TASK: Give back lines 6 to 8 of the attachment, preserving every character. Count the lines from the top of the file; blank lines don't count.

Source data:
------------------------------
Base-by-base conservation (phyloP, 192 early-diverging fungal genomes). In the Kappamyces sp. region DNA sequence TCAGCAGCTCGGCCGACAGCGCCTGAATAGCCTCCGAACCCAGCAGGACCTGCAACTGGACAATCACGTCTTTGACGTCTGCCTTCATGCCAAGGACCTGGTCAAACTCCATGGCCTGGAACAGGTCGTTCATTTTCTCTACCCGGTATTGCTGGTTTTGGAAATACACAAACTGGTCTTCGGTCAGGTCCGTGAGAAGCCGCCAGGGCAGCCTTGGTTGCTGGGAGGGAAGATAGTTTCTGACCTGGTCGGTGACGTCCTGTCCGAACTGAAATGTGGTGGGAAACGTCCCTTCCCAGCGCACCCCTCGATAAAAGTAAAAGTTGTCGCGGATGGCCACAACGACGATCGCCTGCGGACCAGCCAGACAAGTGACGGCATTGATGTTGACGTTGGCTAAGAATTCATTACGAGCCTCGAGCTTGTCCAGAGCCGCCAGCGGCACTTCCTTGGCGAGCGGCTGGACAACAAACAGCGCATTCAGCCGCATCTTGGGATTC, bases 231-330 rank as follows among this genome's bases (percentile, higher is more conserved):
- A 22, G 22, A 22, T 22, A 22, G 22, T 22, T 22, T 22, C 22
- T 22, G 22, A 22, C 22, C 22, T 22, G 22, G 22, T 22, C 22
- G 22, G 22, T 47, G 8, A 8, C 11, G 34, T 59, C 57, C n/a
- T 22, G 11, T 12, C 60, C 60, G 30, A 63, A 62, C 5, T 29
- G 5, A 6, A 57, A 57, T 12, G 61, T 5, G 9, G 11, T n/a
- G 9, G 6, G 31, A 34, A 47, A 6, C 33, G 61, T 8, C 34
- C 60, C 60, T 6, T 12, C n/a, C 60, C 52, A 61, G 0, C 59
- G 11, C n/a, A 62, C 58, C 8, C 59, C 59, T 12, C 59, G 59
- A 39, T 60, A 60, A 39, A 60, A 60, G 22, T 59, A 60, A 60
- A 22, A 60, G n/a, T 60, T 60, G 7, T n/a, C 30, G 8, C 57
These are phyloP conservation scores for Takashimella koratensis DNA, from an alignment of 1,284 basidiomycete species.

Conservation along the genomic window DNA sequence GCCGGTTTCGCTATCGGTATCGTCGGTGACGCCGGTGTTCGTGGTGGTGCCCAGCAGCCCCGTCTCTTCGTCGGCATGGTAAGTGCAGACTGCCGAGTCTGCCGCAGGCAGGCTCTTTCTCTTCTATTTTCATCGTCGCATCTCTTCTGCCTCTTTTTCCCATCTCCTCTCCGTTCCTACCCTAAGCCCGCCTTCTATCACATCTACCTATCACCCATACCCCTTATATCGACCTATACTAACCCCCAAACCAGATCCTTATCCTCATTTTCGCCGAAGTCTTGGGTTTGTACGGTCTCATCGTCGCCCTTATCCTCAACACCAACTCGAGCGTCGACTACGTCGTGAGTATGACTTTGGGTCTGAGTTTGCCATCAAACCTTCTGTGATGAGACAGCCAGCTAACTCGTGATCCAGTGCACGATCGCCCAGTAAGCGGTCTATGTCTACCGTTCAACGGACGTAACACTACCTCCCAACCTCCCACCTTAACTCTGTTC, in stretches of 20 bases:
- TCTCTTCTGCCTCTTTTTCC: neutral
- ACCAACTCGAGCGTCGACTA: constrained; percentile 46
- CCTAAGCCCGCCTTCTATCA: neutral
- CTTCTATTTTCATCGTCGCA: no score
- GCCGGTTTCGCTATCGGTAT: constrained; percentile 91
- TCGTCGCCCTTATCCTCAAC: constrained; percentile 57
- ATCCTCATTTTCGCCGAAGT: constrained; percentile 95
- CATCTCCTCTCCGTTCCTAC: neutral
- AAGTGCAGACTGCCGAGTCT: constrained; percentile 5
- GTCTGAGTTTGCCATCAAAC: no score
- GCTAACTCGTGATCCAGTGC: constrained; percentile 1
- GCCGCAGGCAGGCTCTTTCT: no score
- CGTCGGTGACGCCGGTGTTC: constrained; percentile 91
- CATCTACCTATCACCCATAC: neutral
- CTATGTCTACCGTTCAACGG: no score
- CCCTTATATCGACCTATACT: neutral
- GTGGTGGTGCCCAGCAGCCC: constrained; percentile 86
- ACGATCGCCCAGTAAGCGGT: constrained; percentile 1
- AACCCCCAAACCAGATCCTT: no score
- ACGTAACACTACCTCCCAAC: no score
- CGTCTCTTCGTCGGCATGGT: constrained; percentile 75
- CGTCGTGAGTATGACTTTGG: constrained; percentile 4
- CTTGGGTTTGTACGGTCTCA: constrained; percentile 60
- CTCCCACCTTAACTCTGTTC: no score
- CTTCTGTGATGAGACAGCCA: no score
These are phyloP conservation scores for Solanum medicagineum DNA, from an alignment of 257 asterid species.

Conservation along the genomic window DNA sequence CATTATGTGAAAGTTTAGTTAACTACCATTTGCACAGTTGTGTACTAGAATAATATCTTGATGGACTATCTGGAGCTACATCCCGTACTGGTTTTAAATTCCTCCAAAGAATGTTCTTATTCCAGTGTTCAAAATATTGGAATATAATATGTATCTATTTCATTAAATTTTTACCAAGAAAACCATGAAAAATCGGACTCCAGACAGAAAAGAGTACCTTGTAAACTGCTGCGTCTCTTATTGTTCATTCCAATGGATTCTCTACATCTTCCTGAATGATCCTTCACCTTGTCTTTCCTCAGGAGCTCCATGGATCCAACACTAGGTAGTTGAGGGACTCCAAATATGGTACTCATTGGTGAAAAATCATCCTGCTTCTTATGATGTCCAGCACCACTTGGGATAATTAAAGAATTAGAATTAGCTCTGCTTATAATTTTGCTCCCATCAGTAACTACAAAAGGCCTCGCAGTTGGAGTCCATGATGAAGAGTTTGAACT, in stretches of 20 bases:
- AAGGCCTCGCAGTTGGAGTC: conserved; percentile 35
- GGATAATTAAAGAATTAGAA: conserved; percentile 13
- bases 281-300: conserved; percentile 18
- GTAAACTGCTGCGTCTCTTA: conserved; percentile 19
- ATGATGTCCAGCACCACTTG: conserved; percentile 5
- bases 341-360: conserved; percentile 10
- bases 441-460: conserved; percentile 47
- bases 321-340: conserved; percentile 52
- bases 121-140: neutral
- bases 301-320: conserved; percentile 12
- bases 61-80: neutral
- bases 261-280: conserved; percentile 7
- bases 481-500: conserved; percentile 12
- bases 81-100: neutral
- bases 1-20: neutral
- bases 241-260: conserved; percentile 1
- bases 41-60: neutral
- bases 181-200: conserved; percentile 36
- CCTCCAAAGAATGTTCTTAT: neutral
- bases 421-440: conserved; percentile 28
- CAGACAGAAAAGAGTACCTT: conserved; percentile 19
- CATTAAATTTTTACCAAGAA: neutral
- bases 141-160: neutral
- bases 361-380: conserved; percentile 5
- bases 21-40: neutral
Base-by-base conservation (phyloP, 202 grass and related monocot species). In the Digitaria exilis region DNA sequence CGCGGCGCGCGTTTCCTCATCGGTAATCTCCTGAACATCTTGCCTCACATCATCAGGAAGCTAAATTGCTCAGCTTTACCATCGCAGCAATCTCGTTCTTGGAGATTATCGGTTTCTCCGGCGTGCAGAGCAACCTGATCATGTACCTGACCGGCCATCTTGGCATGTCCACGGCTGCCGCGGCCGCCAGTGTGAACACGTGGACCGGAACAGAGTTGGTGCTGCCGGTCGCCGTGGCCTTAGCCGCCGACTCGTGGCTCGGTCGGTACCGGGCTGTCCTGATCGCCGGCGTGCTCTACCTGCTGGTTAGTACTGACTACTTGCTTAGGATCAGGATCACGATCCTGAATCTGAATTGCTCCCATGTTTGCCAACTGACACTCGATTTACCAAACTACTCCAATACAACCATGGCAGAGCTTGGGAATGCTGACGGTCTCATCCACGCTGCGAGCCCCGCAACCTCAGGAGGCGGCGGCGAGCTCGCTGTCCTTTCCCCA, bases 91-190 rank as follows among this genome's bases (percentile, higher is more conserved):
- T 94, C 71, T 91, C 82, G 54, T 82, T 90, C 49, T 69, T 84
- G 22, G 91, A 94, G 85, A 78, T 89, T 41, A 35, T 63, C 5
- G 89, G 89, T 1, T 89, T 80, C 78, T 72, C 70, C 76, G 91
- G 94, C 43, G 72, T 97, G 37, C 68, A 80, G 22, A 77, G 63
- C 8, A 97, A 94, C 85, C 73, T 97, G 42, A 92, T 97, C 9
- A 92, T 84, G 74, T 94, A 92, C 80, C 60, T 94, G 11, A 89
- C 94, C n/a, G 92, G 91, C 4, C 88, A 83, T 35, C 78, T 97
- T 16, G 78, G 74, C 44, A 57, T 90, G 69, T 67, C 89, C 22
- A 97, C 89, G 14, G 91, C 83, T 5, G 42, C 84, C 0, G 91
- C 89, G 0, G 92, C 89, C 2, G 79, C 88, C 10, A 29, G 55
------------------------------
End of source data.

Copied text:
- G 5, A 6, A 57, A 57, T 12, G 61, T 5, G 9, G 11, T n/a
- G 9, G 6, G 31, A 34, A 47, A 6, C 33, G 61, T 8, C 34
- C 60, C 60, T 6, T 12, C n/a, C 60, C 52, A 61, G 0, C 59